Each year, more than 15,000 Canadians are diagnosed with epilepsy, a brain disorder that affects an estimated 0.6 per cent of the population.
Yet, despite its reach, epilepsy remains widely misunderstood and stigmatized — a problem Janet Thorpe and her family want to challenge.
“As soon as you say ‘brain’ to most people, they think mental illness,” said Thorpe, whose late son, Jonathan Langille, was diagnosed with epilepsy at age 13. “And that’s where the problem lies.”
“Most people don’t understand it,” she continued. “Jonathan dealt with it all his life.”
Thorpe and her family are getting ready for the first Jonathan’s Legacy fundraising event on Sept. 20 in Bashaw. The event will raise funds for Epilepsy Canada, as well as other causes dear to Langille, who died in February at age 19.
The events planned include a talent show, pig roast and silent auction, all hosted at Bashaw Community Center, as well as a golf tournament at Bashaw Golf and Country Club.
In addition to Epilepsy Canada, the events will benefit Bashaw School’s drama and music programs, as well as Bashaw’s Majestic Theatre. Organizers intend to make the fundraiser an annual event.
“When Jonathan passed away, we decided to do something to help people,” said his mother. “Jonathan was all about helping people . . . We’re trying to change how epilepsy is viewed.”
Langille was struck by a vehicle at age 5, an incident his mother blames for the brain damage that triggered his condition.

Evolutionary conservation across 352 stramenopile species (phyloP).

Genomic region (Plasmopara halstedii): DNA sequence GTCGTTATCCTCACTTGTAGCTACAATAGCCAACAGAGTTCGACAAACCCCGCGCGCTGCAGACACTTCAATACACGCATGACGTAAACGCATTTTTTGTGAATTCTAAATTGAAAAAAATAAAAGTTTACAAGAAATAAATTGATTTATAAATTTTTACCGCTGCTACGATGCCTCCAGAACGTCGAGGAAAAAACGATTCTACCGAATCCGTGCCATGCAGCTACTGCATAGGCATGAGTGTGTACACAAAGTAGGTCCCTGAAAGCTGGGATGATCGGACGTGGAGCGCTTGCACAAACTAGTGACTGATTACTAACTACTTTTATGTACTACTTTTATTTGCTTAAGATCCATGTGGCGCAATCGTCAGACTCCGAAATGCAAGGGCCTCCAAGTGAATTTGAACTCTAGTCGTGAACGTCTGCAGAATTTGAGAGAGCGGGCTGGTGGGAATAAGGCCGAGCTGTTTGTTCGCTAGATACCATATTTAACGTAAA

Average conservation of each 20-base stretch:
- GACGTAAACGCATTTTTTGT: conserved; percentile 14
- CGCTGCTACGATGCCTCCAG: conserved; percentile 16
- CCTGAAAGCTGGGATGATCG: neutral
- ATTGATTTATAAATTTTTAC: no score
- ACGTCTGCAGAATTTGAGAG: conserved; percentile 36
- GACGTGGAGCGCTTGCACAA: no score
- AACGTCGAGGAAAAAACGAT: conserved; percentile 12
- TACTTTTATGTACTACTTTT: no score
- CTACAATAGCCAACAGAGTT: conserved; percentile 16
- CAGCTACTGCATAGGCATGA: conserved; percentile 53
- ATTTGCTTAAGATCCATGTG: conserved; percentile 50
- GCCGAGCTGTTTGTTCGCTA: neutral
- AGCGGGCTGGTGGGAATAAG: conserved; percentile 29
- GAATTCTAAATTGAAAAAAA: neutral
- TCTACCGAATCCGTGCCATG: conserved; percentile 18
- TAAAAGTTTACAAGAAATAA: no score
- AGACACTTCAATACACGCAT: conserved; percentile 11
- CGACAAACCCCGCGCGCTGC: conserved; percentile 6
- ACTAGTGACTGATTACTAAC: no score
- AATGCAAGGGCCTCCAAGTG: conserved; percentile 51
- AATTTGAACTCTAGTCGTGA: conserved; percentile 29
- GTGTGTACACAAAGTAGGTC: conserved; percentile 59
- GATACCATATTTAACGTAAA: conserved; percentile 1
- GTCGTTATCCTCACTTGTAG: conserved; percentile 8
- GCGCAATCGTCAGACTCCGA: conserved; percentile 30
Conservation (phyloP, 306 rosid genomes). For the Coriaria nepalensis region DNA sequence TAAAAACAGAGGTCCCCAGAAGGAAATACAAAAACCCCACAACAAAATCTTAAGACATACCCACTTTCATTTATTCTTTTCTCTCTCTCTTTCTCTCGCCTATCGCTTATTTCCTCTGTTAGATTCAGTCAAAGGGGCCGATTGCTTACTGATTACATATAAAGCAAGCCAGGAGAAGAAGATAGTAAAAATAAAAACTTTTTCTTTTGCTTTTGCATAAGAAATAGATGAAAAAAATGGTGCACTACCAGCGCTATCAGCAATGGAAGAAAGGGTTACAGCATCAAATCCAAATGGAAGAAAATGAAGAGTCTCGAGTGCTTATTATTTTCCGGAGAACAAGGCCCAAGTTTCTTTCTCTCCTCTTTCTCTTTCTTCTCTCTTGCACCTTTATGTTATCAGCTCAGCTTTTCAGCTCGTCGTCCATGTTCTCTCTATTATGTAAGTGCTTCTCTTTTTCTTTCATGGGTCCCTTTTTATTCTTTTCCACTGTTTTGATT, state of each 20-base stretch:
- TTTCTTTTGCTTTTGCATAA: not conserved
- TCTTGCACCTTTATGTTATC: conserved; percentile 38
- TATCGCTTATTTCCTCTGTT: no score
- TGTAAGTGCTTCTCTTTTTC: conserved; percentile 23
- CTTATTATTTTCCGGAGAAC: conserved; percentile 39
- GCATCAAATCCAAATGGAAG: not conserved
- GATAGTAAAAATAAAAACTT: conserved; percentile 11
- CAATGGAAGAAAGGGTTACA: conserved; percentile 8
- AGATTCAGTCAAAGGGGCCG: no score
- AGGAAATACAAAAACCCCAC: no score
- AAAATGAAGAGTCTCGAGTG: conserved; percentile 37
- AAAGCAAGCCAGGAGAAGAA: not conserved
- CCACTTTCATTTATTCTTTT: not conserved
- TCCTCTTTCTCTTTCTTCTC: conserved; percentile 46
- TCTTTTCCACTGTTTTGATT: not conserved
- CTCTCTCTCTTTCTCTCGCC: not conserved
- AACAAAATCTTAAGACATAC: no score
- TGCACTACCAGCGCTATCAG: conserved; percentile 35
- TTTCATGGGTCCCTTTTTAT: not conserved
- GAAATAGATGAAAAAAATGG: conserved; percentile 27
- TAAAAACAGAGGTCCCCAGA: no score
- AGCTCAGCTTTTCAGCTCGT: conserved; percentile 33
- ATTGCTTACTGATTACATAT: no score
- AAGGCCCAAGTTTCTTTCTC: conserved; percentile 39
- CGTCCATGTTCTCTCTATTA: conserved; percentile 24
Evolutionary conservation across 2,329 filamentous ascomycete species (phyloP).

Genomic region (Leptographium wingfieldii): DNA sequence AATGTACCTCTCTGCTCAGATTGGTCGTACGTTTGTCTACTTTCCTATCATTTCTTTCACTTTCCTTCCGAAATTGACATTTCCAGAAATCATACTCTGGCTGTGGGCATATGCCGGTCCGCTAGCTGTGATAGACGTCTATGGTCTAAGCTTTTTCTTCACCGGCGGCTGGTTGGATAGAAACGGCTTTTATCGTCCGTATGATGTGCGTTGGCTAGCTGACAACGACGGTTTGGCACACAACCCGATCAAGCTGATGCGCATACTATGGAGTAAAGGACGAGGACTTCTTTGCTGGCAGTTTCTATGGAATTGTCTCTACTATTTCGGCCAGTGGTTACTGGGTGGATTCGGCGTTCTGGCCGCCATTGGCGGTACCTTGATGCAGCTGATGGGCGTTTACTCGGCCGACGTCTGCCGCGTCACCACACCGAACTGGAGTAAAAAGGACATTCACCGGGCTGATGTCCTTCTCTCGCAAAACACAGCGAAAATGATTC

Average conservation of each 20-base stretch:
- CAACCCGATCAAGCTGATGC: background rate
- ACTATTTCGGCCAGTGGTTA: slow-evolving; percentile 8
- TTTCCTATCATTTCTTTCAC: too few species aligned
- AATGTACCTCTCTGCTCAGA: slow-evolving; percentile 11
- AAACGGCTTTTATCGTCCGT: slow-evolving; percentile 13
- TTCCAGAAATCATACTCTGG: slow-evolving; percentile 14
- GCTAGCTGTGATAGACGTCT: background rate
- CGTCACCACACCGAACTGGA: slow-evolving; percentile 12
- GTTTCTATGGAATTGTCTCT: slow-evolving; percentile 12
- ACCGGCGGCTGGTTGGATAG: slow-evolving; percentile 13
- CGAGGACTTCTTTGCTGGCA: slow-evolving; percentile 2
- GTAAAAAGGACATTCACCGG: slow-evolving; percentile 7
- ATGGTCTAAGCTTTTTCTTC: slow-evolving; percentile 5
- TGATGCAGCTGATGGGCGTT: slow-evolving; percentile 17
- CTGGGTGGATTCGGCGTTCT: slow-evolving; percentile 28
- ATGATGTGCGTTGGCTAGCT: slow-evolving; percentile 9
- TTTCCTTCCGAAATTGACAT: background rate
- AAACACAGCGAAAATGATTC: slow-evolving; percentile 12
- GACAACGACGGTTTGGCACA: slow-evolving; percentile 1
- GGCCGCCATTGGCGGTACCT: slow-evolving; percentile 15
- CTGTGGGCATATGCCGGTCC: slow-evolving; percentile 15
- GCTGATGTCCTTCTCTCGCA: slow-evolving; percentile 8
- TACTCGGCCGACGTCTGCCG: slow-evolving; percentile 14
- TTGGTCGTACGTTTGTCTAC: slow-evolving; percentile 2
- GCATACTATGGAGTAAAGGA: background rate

By age 13, he had started suffering seizures, but his mother recalled that he rarely complained and tried to fit in as much as possible. However, his habit of wearing formal clothes ensured he stood out just the same.
He also wanted to avoid making trouble for others, going as far as wearing sunglasses to his high school graduation ceremony so that other parents could take flash photos without triggering a seizure.
Music and theatre were two of his passions; when his family moved to Bashaw in 2009, he became involved in the school’s band and theatre programs. As a teen, he joined the Elks service club, becoming one of its youngest members.
He also started acting with the Majestic Theatre, where director Jean Knutson recalled that he was “just a joy to work with.”
Though he was late in auditioning for his first play there, they found a role for him, and he ultimately performed in four productions. The theatre’s typical fare, comedies, proved a natural fit for Langille’s sense of humour.
“You could just tell he was really good right away,” said Knutson. “We knew that he could take on anything.”
Even after the family moved to Edmonton, Langille wanted to stay involved with the Majestic, and during the theatre season his mother would drive him there and back each weekend for rehearsals.
He was in the midst of his first year at the King’s University College in Edmonton, studying psychology and drama, when he died on Feb. 5, committing suicide at an LRT station.
While there were few answers at the time of his death, his mother believes his epilepsy played a role. She, herself, had been struck by a car earlier that day, and she said the stress of the news may have triggered an episode that led him to commit suicide.
“He was looking forward to the future,” said Thorpe, noting that he had plans to complete his master’s degree. “People who commit suicide don’t make plans.”
So far, the Jonathan’s Legacy project has attracted plenty of support, with more than $10,000 in merchandise donated for the silent auction.
Items donated range from a Robert Bateman book bearing a personalized sketch by the artist to rock memorabilia from the likes of Finger Eleven, Glass Tiger, Prism and Trooper.
For more information or to get involved, contact Thorpe by phone at 587-991-0700, by email at firstname.lastname@example.org, or look up “Jonathan’s Legacy” on Facebook.